1. Health
You can opt-out at any time. Please refer to our privacy policy for contact information.

Eggs - Nutrition Information


Updated May 23, 2014

Free range chicken eggs
David Kiang Photography/Photodisc/Getty Images

Eggs are nutrient-dense, but they're also energy dense, with about 80 calories per egg. That makes sense when you think about how a fertilized egg has to feed a baby chick until it hatches. The eggs you eat are not fertilized, but all of the nutrients are still present.

Eggs contain several important nutrients:

  • One egg contains about six grams of protein.

  • Choline is necessary for healthy cell membranes in all of your body, and it's also good for your mental function and memory.

  • Selenium is a mineral that your body needs for a strong immune system, and it is a powerful antioxidant.
  • B vitamins folate and riboflavin are necessary for your body to convert the foods you eat into energy.
  • Vitamin A is important for good night vision, general cell growth and healthy skin.
  • Vitamin E is an antioxidant that works well with vitamin C and selenium to prevent damage to your body from free radicals.
  • Lutein and zeaxanthin are related to vitamin A and are found in the yellow pigment of the egg yolk. 

One has 212 mg of cholesterol. Since the recommendation for cholesterol consumption is about 300 mg per day, the large amount of cholesterol in eggs may prevent many people from eating them. However, most of the cholesterol in your body is made by your liver and the amount of cholesterol in your diet may not have as big an impact on your blood cholesterol as people once thought. Studies show that eating one egg per day is fine.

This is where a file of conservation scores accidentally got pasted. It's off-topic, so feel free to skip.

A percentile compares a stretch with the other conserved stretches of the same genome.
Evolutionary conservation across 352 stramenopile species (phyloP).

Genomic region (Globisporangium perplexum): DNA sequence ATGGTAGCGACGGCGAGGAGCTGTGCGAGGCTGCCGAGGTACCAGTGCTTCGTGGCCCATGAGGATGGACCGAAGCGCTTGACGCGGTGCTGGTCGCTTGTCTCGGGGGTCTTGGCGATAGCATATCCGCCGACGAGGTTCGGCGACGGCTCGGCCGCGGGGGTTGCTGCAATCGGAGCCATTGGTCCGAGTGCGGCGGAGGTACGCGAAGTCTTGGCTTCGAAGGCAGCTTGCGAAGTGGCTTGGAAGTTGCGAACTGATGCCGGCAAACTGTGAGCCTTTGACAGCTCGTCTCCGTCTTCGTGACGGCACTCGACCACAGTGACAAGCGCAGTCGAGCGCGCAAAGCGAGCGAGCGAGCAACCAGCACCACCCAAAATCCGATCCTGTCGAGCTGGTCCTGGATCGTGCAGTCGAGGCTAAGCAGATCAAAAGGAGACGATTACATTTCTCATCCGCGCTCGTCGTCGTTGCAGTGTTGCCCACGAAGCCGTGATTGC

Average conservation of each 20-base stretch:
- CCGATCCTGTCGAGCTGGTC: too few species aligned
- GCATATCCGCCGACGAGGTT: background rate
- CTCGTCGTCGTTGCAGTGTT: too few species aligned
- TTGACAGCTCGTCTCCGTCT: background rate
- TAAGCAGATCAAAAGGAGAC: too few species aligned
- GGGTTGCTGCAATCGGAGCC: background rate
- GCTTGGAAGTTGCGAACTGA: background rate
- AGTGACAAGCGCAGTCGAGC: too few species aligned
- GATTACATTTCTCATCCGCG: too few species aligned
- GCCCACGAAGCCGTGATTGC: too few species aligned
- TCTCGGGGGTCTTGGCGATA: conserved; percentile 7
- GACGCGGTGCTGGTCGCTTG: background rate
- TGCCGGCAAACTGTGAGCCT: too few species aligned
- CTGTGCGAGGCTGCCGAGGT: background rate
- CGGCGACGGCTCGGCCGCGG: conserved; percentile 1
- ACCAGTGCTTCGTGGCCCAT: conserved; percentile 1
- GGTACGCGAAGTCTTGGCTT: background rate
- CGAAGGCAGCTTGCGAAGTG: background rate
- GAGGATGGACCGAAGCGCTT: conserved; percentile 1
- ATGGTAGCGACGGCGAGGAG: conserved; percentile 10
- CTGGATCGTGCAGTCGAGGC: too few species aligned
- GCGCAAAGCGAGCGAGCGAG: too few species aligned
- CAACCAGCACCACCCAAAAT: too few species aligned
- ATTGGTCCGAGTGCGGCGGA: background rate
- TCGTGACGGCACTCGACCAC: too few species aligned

The combination of fats and protein means eggs are very satisfying. Eating one egg as part of a healthy breakfast may help you lose weight by keeping you from getting hungry later in the morning.

You should also poach, hard boil or scramble your eggs, don't fry them in butter or margarine. If you want your eggs sunny-side up or over-easy, use a non-stick skillet without the extra fat.

Here are some healthy egg recipes:


Bourre JM, Galea F. "An important source of omega-3 fatty acids, vitamins D and E, carotenoids, iodine and selenium: a new natural multi-enriched egg." J Nutr Health Aging. 2006 Sep-Oct;10(5):371-6.

Goodrow EF, Wilson TA, Houde SC, Vishwanathan R, Scollin PA, Handelman G, Nicolosi RJ. "Consumption of one egg per day increases serum lutein and zeaxanthin concentrations in older adults without altering serum lipid and lipoprotein cholesterol concentrations." J Nutr. 2006 Oct;136(10):2519-24.

Qureshi AI, Suri FK, Ahmed S, Nasar A, Divani AA, Kirmani JF. "Regular egg consumption does not increase the risk of stroke and cardiovascular diseases." Med Sci Monit. 2007 Jan;13(1):CR1-8. Epub 2006 Dec 18.

USDA National Nutrient Database for Standard Reference, Release 19 http://www.ars.usda.gov/Services/docs.htm?docid=8964.

Vander Wal JS, Marth JM, Khosla P, Jen KL, Dhurandhar NV. "Short-term effect of eggs on satiety in overweight and obese subjects." J Am Coll Nutr. 2005 Dec;24(6):510-5.

Zeisel SH, Mar MH, Howe JC, Holden JM. "Concentrations of choline-containing compounds and betaine in common foods." J Nutr. 2003 May;133(5):1302-7.


  1. About.com
  2. Health
  3. Nutrition
  4. Healthy Foods
  5. Protein Sources
  6. Eggs - Nutrition Information

©2014 About.com. All rights reserved.

We comply with the HONcode standard
for trustworthy health
information: verify here.